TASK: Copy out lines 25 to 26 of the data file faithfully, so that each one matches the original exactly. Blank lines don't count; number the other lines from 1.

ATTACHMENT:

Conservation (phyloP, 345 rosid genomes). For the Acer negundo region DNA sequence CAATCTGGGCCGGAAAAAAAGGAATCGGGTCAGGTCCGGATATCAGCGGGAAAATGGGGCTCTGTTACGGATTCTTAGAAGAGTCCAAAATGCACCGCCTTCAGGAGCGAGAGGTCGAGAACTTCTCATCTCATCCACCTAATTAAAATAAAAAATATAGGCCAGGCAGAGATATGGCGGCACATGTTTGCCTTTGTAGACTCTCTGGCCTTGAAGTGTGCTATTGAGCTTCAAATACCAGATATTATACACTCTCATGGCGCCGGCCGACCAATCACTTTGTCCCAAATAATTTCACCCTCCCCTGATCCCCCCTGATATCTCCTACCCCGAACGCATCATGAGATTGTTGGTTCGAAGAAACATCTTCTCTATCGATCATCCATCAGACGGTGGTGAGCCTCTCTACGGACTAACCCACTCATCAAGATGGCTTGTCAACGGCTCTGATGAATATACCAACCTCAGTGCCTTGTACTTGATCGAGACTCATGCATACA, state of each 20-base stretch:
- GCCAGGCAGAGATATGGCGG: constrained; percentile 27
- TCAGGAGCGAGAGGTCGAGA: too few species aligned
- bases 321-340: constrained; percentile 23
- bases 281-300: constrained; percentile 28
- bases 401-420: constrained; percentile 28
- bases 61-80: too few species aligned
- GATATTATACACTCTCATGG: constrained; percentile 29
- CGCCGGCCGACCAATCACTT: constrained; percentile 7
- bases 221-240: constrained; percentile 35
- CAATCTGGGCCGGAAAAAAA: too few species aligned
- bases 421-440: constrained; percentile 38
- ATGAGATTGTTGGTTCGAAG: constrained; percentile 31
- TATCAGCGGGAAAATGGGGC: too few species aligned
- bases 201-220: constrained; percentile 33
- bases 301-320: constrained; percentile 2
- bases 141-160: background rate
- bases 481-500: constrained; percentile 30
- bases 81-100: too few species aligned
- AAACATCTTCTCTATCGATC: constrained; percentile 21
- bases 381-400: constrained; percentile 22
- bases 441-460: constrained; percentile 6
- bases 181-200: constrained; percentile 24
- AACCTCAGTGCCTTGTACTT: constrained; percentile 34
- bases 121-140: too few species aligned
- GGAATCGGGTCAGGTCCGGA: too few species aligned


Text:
- bases 121-140: too few species aligned
- GGAATCGGGTCAGGTCCGGA: too few species aligned